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Combining film design and spectroscopic strategies to elucidate triplet dynamics in molecular systems

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Title: Combining film design and spectroscopic strategies to elucidate triplet dynamics in molecular systems
Authors: Lubert-Perquel, Daphne
Item Type: Thesis or dissertation
Abstract: Optimising molecular systems for optoelectronic applications requires a deep understanding of the exciton dynamics in such systems. Pentacene is an archetypal organic semiconductor, with multiple device applications depending on molecular aggregation and orientation within the structure. Isolated pentacene molecules within crystals are used for the room-temperature MASER (a device analogous to the laser for microwave amplification by stimulated emission of radiation) but limitations remain due to relaxation processes and heating effects. Aggregated systems undergo singlet fission, the mechanism whereby two triplet excitons are generated from a single photon absorption. This process is of interest to build efficient triplet-harvesting layers for organic photovoltaic applications as it overcomes the thermodynamic limitations of these devices. This project designs a thin film system that varies the concentration of pentacene to investigate the exciton properties and dynamics as a function of microstructure and molecular configuration. Electron paramagnetic resonance spectroscopy is used to identify the spin species in the pentacene films and the spectral signatures of the free and coupled triplets for different configurations of dimers are identified with distinct kinetic parameters. To explain these differing dynamics, DFT calculations are carried out alongside temperature-dependent measurements to obtain the activation energies of the photoexcited processes. To obtain a complete overview of the dynamics of this molecular system, ultra-fast transient absorption spectroscopy was also employed to study the early-time processes. The intermediate states involved in singlet fission are observed and are tentatively assigned according to the molecular configuration of the pentacene pairs. This project provides a methodology of film design and characterisation that can be extended to other compatible host-dopant systems used in optoelectronic and spintronic devices. Consequently, not only does this work extend our understanding of the photoexcited mechanisms in pentacene, it also provides a template for investigations of similar molecular systems.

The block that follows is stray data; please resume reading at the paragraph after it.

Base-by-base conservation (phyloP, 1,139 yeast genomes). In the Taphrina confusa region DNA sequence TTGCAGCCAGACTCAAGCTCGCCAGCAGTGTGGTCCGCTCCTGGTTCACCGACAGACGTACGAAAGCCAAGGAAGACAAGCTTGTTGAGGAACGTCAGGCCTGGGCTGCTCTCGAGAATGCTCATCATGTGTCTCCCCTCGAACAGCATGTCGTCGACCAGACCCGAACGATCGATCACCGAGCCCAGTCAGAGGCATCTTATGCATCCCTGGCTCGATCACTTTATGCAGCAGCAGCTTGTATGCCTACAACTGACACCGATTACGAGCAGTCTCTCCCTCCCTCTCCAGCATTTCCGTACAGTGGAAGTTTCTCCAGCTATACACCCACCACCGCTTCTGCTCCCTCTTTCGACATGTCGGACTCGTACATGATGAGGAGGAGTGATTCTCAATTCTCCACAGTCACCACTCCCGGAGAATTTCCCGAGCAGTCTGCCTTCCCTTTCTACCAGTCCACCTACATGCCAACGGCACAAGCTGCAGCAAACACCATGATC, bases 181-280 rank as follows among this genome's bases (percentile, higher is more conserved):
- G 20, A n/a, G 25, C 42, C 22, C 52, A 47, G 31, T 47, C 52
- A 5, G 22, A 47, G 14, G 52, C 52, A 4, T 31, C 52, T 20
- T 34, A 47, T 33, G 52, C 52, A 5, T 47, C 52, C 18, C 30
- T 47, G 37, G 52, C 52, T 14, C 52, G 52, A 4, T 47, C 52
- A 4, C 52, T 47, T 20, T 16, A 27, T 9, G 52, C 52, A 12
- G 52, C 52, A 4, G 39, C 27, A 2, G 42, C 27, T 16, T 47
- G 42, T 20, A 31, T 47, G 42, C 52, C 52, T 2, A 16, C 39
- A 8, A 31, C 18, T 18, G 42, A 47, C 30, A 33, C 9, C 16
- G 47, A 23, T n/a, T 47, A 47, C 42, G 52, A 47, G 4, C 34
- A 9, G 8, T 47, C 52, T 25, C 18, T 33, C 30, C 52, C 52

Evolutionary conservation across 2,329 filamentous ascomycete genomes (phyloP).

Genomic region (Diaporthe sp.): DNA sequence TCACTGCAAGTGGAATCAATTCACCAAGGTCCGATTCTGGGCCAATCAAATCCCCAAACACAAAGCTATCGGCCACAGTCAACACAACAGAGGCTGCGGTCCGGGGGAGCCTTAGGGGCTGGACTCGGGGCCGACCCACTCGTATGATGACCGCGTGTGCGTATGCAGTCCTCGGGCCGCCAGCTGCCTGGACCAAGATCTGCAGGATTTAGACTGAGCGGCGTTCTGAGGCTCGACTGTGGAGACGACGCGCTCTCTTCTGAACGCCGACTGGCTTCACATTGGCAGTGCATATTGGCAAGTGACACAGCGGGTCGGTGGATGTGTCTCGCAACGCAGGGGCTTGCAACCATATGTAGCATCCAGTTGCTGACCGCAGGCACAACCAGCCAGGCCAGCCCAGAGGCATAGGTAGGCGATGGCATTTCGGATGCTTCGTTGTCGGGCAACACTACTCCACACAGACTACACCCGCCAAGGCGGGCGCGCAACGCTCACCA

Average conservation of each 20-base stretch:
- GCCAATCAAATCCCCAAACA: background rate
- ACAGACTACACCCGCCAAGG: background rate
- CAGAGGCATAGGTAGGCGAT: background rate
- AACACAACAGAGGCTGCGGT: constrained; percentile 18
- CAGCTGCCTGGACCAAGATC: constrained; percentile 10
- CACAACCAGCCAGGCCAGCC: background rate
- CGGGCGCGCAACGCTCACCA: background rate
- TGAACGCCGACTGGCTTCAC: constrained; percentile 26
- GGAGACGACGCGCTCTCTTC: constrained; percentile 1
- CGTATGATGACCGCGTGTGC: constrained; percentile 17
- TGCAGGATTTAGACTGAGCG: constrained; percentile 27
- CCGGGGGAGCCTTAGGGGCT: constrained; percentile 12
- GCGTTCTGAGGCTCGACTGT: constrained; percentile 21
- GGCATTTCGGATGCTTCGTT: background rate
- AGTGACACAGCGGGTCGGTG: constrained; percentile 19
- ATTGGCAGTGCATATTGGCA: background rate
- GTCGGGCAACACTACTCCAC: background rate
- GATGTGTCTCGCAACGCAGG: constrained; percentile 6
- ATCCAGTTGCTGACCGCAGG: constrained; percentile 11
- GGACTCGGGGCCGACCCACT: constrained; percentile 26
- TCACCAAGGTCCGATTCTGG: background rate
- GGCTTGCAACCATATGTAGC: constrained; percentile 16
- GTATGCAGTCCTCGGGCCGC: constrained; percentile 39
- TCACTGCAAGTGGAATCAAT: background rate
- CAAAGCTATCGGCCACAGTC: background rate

Content Version: Open Access
Issue Date: Aug-2019
Date Awarded: Oct-2019
URI: http://hdl.handle.net/10044/1/88883
DOI: https://doi.org/10.25560/88883
Copyright Statement: Creative Commons Attribution NonCommercial ShareAlike Licence
Supervisor: Heutz, Sandrine
Kay, Christopher W. M.
Sponsor/Funder: Engineering and Physical Sciences Research Council
Funder's Grant Number: (EP/L015277/1)
Department: Materials
Publisher: Imperial College London
Qualification Level: Doctoral
Qualification Name: Doctor of Philosophy (PhD)
Appears in Collections:Materials PhD theses



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